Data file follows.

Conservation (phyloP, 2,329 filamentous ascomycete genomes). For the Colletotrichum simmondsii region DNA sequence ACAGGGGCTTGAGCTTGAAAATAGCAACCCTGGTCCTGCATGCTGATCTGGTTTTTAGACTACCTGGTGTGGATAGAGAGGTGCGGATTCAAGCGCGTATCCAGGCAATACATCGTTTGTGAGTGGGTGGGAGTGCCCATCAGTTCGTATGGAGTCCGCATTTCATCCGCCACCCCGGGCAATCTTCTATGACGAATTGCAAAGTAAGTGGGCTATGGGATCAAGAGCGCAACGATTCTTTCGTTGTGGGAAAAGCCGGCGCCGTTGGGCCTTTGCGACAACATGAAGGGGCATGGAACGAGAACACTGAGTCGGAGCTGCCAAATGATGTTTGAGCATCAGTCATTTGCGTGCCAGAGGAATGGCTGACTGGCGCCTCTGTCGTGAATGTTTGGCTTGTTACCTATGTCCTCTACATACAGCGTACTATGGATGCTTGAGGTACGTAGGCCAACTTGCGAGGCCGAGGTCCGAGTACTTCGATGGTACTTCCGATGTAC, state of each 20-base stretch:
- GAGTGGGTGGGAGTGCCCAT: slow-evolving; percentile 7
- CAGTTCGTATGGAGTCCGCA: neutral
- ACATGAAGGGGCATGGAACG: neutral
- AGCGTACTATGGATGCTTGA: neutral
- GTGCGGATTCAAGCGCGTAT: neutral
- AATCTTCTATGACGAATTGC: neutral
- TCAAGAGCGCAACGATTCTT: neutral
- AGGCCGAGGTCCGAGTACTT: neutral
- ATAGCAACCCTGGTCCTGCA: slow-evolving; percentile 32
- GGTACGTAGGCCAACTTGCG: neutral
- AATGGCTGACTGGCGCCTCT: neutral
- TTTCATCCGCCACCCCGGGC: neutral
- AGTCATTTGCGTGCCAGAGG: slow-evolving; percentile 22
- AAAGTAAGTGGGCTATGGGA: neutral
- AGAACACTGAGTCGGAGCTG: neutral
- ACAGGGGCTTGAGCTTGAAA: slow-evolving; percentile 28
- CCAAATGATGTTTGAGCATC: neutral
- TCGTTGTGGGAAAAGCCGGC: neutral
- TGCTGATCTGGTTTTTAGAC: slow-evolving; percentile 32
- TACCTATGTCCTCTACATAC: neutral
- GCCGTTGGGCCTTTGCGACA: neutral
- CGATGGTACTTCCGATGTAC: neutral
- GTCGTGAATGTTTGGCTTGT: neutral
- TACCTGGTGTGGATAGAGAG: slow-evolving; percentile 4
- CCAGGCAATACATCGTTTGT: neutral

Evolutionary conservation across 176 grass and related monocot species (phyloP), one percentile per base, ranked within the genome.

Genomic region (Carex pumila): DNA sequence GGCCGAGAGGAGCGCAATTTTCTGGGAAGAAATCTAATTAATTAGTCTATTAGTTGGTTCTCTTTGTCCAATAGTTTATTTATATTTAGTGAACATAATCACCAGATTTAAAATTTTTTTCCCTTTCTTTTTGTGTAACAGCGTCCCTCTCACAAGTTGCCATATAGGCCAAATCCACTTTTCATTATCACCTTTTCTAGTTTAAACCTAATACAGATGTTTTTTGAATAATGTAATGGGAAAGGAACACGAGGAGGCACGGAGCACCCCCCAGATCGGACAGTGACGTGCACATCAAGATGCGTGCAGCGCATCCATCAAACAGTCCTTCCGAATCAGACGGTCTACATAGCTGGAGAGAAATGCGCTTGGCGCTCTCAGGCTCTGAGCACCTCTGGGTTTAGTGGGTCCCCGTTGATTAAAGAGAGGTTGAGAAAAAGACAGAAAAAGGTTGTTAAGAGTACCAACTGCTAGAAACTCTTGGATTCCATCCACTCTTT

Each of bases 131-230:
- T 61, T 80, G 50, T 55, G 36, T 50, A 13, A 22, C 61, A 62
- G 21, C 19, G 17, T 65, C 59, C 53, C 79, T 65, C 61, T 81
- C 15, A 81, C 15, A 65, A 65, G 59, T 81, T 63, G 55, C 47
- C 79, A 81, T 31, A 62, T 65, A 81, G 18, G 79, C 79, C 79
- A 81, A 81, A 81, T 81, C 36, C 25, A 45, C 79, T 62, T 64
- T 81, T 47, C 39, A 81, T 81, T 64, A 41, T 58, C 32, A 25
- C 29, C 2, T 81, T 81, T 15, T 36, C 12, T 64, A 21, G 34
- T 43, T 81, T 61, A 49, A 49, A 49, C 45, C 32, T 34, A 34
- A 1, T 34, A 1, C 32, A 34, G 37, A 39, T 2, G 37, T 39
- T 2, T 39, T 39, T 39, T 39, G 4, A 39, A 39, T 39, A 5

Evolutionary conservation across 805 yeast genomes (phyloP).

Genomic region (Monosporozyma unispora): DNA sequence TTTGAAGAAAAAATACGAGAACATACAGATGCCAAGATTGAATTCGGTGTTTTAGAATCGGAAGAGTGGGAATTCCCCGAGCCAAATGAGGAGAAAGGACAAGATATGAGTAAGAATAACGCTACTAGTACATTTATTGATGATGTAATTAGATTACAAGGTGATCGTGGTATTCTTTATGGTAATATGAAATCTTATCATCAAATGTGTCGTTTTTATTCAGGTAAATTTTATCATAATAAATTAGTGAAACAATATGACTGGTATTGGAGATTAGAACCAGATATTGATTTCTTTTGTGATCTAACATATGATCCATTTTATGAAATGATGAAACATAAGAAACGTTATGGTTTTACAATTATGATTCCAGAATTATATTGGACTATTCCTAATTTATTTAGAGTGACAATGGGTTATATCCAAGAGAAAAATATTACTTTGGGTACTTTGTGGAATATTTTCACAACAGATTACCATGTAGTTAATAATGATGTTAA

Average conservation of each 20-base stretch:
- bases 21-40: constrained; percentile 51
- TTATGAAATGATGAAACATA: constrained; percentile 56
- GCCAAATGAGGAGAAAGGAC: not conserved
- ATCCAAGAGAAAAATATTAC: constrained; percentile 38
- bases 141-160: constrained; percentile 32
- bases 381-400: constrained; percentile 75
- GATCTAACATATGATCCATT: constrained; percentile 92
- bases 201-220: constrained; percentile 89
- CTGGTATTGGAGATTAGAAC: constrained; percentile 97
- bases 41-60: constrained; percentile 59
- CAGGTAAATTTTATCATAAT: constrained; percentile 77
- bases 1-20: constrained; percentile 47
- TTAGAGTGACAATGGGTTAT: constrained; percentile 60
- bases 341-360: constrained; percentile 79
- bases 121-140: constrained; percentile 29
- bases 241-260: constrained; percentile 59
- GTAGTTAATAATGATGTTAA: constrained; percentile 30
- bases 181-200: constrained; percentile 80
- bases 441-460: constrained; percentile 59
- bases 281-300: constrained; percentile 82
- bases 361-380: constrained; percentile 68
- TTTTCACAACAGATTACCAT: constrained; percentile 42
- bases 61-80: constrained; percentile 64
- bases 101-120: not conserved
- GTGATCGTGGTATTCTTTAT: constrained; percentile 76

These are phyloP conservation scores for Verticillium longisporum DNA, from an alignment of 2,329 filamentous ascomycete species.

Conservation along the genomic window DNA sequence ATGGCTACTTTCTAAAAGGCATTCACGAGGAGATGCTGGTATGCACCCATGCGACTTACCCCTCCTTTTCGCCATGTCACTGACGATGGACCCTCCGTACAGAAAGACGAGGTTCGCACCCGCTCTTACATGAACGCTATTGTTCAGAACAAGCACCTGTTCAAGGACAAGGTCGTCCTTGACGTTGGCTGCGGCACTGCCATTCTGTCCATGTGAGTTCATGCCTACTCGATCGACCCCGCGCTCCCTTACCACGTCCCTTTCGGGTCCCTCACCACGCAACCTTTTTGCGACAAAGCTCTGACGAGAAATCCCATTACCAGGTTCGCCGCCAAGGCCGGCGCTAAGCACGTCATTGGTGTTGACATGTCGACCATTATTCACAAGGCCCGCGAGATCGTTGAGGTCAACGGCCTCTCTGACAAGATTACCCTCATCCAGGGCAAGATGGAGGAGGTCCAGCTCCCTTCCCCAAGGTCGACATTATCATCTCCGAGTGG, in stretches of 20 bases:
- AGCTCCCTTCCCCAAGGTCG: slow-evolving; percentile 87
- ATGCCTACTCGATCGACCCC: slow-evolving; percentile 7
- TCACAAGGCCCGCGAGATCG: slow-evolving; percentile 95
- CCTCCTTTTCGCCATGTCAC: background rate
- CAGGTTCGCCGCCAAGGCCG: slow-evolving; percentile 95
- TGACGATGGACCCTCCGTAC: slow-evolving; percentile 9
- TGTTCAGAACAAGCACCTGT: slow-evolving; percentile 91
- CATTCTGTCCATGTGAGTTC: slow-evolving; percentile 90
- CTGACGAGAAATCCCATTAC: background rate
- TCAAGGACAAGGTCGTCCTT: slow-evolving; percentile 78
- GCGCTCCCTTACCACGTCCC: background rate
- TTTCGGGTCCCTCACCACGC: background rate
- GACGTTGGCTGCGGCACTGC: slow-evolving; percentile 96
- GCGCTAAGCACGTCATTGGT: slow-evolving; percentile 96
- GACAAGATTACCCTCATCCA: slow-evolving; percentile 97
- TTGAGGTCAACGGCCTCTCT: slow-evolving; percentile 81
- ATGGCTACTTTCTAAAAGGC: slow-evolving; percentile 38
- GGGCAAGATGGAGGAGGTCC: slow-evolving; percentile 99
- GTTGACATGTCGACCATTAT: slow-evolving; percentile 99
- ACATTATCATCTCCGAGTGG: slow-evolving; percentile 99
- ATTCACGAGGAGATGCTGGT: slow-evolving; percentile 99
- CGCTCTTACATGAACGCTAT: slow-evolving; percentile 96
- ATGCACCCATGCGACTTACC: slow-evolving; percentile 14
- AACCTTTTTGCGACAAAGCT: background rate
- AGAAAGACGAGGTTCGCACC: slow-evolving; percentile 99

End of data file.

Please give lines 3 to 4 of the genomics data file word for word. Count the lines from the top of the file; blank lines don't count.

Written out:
- CAGTTCGTATGGAGTCCGCA: neutral
- ACATGAAGGGGCATGGAACG: neutral